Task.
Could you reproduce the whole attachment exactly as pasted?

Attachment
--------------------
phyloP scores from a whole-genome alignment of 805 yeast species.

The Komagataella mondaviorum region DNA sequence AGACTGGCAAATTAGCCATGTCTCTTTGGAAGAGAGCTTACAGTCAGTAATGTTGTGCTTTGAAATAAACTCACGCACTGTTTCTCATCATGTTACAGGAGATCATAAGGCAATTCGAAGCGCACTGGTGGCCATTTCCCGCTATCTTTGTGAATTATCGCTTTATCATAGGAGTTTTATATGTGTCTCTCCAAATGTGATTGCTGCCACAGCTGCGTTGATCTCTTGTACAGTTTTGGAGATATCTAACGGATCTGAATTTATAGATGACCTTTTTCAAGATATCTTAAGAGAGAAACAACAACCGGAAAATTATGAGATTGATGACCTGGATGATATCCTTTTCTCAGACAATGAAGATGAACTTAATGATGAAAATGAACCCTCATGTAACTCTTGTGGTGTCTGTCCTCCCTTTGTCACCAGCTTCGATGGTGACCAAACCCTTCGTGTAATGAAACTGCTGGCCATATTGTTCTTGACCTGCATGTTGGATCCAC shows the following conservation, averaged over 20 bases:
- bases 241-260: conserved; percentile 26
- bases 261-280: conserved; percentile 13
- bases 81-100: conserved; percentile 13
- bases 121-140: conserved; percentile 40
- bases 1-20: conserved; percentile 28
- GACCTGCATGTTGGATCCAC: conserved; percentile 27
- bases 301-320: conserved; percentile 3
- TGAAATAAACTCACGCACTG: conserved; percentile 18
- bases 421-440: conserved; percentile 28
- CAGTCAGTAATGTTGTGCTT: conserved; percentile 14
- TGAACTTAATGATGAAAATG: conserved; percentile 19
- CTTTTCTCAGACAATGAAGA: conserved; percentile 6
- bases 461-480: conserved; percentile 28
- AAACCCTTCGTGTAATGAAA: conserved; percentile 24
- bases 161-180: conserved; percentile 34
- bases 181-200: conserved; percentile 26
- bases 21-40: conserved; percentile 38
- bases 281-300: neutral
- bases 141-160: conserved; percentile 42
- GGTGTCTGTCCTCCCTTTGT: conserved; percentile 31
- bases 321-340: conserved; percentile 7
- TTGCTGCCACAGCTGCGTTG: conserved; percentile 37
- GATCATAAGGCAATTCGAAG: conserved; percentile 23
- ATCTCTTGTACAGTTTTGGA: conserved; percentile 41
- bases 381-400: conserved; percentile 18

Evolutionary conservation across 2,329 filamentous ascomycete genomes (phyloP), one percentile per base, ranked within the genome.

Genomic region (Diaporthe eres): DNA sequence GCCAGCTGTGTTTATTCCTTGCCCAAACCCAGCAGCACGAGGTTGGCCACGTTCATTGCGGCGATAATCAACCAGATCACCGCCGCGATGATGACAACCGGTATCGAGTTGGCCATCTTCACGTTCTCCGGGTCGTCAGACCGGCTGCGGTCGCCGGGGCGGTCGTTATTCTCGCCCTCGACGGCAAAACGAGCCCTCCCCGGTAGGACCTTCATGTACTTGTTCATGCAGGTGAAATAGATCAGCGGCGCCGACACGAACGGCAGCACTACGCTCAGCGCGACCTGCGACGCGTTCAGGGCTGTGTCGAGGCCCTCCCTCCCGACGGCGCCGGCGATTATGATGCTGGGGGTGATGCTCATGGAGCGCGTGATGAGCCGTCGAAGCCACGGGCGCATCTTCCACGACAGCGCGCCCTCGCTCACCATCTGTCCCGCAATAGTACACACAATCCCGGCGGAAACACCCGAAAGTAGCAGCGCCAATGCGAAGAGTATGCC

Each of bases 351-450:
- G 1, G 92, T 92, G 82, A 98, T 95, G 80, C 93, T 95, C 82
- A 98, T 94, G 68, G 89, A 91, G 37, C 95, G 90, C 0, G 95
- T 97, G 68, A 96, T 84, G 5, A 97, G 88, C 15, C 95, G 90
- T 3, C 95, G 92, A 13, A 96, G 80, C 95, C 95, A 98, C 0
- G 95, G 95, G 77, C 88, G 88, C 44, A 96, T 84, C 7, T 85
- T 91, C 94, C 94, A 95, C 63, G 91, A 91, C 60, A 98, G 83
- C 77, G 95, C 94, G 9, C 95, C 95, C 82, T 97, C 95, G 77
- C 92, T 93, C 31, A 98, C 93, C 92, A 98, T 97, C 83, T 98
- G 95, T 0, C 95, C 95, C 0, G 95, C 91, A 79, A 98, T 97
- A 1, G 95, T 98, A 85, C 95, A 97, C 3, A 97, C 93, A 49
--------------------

phyloP scores from a whole-genome alignment of 805 yeast species.

The Komagataella mondaviorum region DNA sequence AGACTGGCAAATTAGCCATGTCTCTTTGGAAGAGAGCTTACAGTCAGTAATGTTGTGCTTTGAAATAAACTCACGCACTGTTTCTCATCATGTTACAGGAGATCATAAGGCAATTCGAAGCGCACTGGTGGCCATTTCCCGCTATCTTTGTGAATTATCGCTTTATCATAGGAGTTTTATATGTGTCTCTCCAAATGTGATTGCTGCCACAGCTGCGTTGATCTCTTGTACAGTTTTGGAGATATCTAACGGATCTGAATTTATAGATGACCTTTTTCAAGATATCTTAAGAGAGAAACAACAACCGGAAAATTATGAGATTGATGACCTGGATGATATCCTTTTCTCAGACAATGAAGATGAACTTAATGATGAAAATGAACCCTCATGTAACTCTTGTGGTGTCTGTCCTCCCTTTGTCACCAGCTTCGATGGTGACCAAACCCTTCGTGTAATGAAACTGCTGGCCATATTGTTCTTGACCTGCATGTTGGATCCAC shows the following conservation, averaged over 20 bases:
- bases 241-260: conserved; percentile 26
- bases 261-280: conserved; percentile 13
- bases 81-100: conserved; percentile 13
- bases 121-140: conserved; percentile 40
- bases 1-20: conserved; percentile 28
- GACCTGCATGTTGGATCCAC: conserved; percentile 27
- bases 301-320: conserved; percentile 3
- TGAAATAAACTCACGCACTG: conserved; percentile 18
- bases 421-440: conserved; percentile 28
- CAGTCAGTAATGTTGTGCTT: conserved; percentile 14
- TGAACTTAATGATGAAAATG: conserved; percentile 19
- CTTTTCTCAGACAATGAAGA: conserved; percentile 6
- bases 461-480: conserved; percentile 28
- AAACCCTTCGTGTAATGAAA: conserved; percentile 24
- bases 161-180: conserved; percentile 34
- bases 181-200: conserved; percentile 26
- bases 21-40: conserved; percentile 38
- bases 281-300: neutral
- bases 141-160: conserved; percentile 42
- GGTGTCTGTCCTCCCTTTGT: conserved; percentile 31
- bases 321-340: conserved; percentile 7
- TTGCTGCCACAGCTGCGTTG: conserved; percentile 37
- GATCATAAGGCAATTCGAAG: conserved; percentile 23
- ATCTCTTGTACAGTTTTGGA: conserved; percentile 41
- bases 381-400: conserved; percentile 18

Evolutionary conservation across 2,329 filamentous ascomycete genomes (phyloP), one percentile per base, ranked within the genome.

Genomic region (Diaporthe eres): DNA sequence GCCAGCTGTGTTTATTCCTTGCCCAAACCCAGCAGCACGAGGTTGGCCACGTTCATTGCGGCGATAATCAACCAGATCACCGCCGCGATGATGACAACCGGTATCGAGTTGGCCATCTTCACGTTCTCCGGGTCGTCAGACCGGCTGCGGTCGCCGGGGCGGTCGTTATTCTCGCCCTCGACGGCAAAACGAGCCCTCCCCGGTAGGACCTTCATGTACTTGTTCATGCAGGTGAAATAGATCAGCGGCGCCGACACGAACGGCAGCACTACGCTCAGCGCGACCTGCGACGCGTTCAGGGCTGTGTCGAGGCCCTCCCTCCCGACGGCGCCGGCGATTATGATGCTGGGGGTGATGCTCATGGAGCGCGTGATGAGCCGTCGAAGCCACGGGCGCATCTTCCACGACAGCGCGCCCTCGCTCACCATCTGTCCCGCAATAGTACACACAATCCCGGCGGAAACACCCGAAAGTAGCAGCGCCAATGCGAAGAGTATGCC

Each of bases 351-450:
- G 1, G 92, T 92, G 82, A 98, T 95, G 80, C 93, T 95, C 82
- A 98, T 94, G 68, G 89, A 91, G 37, C 95, G 90, C 0, G 95
- T 97, G 68, A 96, T 84, G 5, A 97, G 88, C 15, C 95, G 90
- T 3, C 95, G 92, A 13, A 96, G 80, C 95, C 95, A 98, C 0
- G 95, G 95, G 77, C 88, G 88, C 44, A 96, T 84, C 7, T 85
- T 91, C 94, C 94, A 95, C 63, G 91, A 91, C 60, A 98, G 83
- C 77, G 95, C 94, G 9, C 95, C 95, C 82, T 97, C 95, G 77
- C 92, T 93, C 31, A 98, C 93, C 92, A 98, T 97, C 83, T 98
- G 95, T 0, C 95, C 95, C 0, G 95, C 91, A 79, A 98, T 97
- A 1, G 95, T 98, A 85, C 95, A 97, C 3, A 97, C 93, A 49